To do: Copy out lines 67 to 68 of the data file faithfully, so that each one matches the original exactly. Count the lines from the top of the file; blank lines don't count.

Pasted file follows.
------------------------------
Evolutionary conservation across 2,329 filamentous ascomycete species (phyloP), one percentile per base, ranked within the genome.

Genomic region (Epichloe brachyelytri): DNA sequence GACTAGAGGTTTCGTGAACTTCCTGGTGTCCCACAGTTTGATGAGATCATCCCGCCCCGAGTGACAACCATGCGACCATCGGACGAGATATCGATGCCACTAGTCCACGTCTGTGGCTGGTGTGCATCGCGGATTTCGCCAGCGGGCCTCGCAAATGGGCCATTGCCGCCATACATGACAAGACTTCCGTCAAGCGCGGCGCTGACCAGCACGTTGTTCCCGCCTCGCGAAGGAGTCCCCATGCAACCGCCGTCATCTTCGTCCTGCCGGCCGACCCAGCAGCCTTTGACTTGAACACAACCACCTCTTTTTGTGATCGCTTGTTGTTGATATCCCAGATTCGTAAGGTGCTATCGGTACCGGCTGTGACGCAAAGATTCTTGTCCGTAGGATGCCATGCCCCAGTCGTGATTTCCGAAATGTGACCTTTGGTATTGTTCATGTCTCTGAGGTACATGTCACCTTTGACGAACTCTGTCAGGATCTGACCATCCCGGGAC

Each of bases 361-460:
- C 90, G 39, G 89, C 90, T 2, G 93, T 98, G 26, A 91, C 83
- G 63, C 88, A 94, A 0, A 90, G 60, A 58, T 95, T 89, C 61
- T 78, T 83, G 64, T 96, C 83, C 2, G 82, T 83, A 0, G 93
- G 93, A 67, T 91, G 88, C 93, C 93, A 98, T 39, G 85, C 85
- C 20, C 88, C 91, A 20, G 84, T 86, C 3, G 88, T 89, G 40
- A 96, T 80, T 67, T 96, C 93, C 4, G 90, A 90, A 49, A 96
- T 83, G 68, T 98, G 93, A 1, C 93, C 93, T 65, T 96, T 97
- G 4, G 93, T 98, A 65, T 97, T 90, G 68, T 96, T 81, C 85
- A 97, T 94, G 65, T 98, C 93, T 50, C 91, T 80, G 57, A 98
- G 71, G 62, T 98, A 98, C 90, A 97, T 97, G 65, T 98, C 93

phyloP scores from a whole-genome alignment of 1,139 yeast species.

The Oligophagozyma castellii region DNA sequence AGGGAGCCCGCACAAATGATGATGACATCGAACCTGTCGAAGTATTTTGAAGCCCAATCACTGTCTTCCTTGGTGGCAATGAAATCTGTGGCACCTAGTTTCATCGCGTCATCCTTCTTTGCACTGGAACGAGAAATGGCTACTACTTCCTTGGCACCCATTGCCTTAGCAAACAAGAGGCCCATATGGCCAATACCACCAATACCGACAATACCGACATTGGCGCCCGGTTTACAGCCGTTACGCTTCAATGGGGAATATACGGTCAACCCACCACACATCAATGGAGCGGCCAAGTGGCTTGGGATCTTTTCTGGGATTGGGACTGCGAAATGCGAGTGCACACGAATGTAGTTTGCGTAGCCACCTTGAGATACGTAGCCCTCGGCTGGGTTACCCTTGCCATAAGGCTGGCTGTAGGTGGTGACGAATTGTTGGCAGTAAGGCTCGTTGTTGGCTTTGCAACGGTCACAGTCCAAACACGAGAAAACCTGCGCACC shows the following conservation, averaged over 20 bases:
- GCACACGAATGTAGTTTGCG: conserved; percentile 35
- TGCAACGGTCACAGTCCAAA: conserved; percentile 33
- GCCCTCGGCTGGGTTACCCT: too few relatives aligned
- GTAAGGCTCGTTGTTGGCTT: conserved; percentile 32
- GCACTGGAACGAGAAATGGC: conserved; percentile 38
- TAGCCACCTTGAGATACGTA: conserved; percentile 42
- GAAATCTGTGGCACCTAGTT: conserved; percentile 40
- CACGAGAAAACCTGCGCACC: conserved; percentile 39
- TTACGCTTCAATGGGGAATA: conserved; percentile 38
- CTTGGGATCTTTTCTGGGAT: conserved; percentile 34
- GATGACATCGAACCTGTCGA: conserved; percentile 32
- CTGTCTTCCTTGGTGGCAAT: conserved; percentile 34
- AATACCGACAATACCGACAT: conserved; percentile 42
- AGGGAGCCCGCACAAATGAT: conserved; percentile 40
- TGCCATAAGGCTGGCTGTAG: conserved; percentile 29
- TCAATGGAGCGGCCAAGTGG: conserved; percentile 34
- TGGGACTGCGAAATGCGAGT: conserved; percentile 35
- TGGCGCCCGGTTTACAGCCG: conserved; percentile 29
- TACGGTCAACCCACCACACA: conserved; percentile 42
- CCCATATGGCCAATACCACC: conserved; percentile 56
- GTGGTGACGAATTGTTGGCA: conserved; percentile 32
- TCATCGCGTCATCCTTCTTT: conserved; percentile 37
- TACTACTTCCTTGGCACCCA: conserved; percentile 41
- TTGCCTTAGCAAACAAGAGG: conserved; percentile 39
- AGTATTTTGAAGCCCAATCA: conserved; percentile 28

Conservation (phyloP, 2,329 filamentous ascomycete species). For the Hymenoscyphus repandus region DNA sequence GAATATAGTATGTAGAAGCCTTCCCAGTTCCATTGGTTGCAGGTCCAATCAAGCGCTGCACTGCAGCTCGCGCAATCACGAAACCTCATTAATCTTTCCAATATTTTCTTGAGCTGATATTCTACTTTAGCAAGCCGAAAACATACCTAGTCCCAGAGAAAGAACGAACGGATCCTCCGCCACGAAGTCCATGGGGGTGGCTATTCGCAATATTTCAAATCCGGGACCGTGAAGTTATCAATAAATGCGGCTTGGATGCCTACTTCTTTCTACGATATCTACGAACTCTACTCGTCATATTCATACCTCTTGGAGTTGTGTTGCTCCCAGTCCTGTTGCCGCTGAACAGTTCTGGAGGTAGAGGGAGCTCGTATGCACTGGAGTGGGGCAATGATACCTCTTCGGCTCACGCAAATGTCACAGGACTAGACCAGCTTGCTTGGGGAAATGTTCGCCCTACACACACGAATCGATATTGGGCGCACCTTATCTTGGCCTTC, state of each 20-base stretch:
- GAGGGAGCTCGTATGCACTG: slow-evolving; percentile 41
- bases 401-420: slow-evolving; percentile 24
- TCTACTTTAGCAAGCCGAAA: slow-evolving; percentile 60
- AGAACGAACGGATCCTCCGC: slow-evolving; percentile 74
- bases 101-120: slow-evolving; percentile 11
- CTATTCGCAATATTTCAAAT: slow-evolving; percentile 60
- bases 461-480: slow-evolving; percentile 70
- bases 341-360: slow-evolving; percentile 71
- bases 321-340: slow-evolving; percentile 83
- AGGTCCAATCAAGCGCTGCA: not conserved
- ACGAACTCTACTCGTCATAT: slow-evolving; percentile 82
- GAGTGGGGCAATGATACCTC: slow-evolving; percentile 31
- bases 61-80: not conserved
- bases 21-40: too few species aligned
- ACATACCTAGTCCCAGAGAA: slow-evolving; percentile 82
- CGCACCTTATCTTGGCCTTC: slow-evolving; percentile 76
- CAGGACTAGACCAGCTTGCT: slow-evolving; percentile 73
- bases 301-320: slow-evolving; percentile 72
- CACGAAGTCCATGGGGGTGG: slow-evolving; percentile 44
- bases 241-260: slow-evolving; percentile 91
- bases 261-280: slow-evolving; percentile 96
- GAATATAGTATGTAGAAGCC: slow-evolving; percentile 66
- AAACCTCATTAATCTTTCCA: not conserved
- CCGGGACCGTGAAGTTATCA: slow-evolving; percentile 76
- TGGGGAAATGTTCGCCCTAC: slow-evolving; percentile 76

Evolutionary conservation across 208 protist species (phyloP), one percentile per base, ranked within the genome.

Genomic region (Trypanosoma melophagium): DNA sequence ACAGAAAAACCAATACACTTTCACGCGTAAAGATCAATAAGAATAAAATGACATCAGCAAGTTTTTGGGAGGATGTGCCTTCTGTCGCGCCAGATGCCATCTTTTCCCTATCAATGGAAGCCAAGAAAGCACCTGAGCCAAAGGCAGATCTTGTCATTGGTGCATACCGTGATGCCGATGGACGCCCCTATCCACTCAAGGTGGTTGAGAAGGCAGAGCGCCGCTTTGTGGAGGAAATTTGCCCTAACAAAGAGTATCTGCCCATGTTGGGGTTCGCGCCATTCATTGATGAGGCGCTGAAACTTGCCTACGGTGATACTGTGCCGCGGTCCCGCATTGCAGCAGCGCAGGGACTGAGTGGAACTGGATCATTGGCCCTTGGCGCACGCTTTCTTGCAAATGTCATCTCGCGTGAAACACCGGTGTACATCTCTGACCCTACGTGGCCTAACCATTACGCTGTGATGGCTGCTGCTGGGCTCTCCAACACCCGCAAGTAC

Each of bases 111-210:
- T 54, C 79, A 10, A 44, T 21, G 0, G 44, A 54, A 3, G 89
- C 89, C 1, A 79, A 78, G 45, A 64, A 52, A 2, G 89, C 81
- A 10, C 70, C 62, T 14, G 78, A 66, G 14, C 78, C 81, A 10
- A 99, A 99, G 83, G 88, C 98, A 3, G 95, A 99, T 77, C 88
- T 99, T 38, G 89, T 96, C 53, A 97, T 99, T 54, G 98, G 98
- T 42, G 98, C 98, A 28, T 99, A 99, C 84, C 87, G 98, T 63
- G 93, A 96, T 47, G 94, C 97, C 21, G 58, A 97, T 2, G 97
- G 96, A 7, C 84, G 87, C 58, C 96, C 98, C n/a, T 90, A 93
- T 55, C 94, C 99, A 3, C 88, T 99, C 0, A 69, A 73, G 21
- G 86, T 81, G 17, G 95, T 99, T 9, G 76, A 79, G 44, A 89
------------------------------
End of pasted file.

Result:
Evolutionary conservation across 208 protist species (phyloP), one percentile per base, ranked within the genome.

Genomic region (Trypanosoma melophagium): DNA sequence ACAGAAAAACCAATACACTTTCACGCGTAAAGATCAATAAGAATAAAATGACATCAGCAAGTTTTTGGGAGGATGTGCCTTCTGTCGCGCCAGATGCCATCTTTTCCCTATCAATGGAAGCCAAGAAAGCACCTGAGCCAAAGGCAGATCTTGTCATTGGTGCATACCGTGATGCCGATGGACGCCCCTATCCACTCAAGGTGGTTGAGAAGGCAGAGCGCCGCTTTGTGGAGGAAATTTGCCCTAACAAAGAGTATCTGCCCATGTTGGGGTTCGCGCCATTCATTGATGAGGCGCTGAAACTTGCCTACGGTGATACTGTGCCGCGGTCCCGCATTGCAGCAGCGCAGGGACTGAGTGGAACTGGATCATTGGCCCTTGGCGCACGCTTTCTTGCAAATGTCATCTCGCGTGAAACACCGGTGTACATCTCTGACCCTACGTGGCCTAACCATTACGCTGTGATGGCTGCTGCTGGGCTCTCCAACACCCGCAAGTAC